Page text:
Pioneer Day is an official holiday celebrated on July 24 in the American state of Utah, with some celebrations taking place in regions of surrounding states originally settled by Mormon pioneers. It commemorates the entry of Brigham Young and the first group of Mormon pioneers into the Salt Lake Valley on July 24, 1847, where the Latter-day Saints settled after being forced from Nauvoo, Illinois, and other locations in the eastern United States. Parades, fireworks, rodeos, and other festivities help commemorate the event. Similar to July 4, many local and all state-run government offices and many businesses are closed on Pioneer Day.
In addition to being an official holiday in Utah, Pioneer Day is considered a special occasion by many members of The Church of Jesus Christ of Latter-day Saints (LDS Church). On Pioneer Day, some Latter-day Saints walk portions of the Mormon Trail or reenact entering the Salt Lake Valley by handcart. Latter-day Saints throughout the United States and around the world may celebrate July 24 in remembrance of the LDS Church’s pioneer era, with songs, dances, potlucks, and pioneer related activities.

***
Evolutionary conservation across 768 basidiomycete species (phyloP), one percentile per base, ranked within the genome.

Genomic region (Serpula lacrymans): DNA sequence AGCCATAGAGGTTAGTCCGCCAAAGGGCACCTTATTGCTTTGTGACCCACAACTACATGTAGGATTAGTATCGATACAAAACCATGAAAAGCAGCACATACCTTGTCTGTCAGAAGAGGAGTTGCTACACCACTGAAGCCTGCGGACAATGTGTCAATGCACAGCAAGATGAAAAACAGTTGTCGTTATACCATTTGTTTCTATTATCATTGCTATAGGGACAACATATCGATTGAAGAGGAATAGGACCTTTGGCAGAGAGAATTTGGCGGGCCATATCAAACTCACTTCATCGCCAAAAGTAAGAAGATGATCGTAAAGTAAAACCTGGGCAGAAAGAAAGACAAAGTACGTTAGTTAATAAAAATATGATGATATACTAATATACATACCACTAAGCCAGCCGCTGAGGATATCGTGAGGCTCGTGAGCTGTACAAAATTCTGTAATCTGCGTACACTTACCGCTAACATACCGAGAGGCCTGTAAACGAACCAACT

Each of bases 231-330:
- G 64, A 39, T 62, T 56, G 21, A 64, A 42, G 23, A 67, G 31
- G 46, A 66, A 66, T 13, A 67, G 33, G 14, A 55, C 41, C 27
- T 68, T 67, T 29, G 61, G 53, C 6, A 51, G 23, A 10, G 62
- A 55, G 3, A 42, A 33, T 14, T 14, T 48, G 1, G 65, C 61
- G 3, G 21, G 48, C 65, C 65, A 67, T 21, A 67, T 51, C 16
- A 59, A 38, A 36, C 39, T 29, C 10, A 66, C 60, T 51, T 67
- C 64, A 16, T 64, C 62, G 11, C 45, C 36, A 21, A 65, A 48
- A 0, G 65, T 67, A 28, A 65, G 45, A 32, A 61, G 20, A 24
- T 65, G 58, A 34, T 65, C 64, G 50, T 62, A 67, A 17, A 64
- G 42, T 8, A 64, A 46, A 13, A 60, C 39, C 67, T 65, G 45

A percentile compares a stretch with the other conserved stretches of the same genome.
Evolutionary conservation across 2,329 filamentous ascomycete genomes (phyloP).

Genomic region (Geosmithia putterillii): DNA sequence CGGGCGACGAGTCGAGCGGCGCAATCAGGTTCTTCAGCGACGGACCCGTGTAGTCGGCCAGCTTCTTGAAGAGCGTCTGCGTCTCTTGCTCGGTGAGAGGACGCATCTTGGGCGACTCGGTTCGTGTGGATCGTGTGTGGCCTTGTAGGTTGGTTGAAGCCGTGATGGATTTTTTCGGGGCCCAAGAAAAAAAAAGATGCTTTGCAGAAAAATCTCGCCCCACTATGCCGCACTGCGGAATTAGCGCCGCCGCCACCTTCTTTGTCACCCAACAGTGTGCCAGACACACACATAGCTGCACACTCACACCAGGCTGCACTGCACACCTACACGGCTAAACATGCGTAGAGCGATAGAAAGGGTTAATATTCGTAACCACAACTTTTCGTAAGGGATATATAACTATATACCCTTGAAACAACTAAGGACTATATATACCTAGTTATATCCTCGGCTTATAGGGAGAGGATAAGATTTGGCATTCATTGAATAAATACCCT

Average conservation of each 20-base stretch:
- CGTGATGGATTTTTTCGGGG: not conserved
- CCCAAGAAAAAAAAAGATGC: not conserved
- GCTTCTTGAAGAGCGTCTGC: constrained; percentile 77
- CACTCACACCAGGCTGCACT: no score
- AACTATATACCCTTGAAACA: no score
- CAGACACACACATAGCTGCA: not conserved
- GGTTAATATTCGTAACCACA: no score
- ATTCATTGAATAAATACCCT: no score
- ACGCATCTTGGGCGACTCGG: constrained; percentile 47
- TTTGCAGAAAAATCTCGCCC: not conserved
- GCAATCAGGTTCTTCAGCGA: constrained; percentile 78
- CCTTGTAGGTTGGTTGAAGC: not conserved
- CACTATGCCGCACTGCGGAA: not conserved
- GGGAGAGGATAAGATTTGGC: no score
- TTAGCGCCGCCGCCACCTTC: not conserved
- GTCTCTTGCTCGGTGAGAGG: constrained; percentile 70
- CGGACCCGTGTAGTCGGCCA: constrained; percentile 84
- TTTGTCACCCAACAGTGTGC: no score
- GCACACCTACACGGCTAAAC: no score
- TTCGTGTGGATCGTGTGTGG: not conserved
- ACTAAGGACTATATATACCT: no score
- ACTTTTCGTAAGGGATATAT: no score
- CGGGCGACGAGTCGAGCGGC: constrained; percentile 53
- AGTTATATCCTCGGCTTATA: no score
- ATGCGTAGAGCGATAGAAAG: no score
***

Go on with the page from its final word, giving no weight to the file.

“Pioneers are those who take up their burdens & walk towards the Future.” Elder David B. Haight
Pioneer Day History
The earliest precursor to Pioneer Day celebrations in Utah occurred on July 24, 1849, when the Nauvoo Brass Band led a commemoration of the second anniversary of the Latter-day Saints entering the Salt Lake Valley.
The first celebration of Pioneer Day in 1857 was interrupted with news of the approach of Johnston’s Army, heralding the beginning of the Utah War. During the following occupation of the Utah Territory by federal troops, Pioneer Day was not celebrated. Once President Abraham Lincoln initiated a hands-off policy on Utah in 1862 during the American Civil War Pioneer Day was once again observed, and expanded into the surrounding areas as the Mormon Corridor spread throughout the Intermountain West. In 1880, Latter-day Saints commemorated the Golden Jubilee of the church’s formal organization in 1830; tens of thousands of people in hundreds of communities participated in enthusiastic celebrations.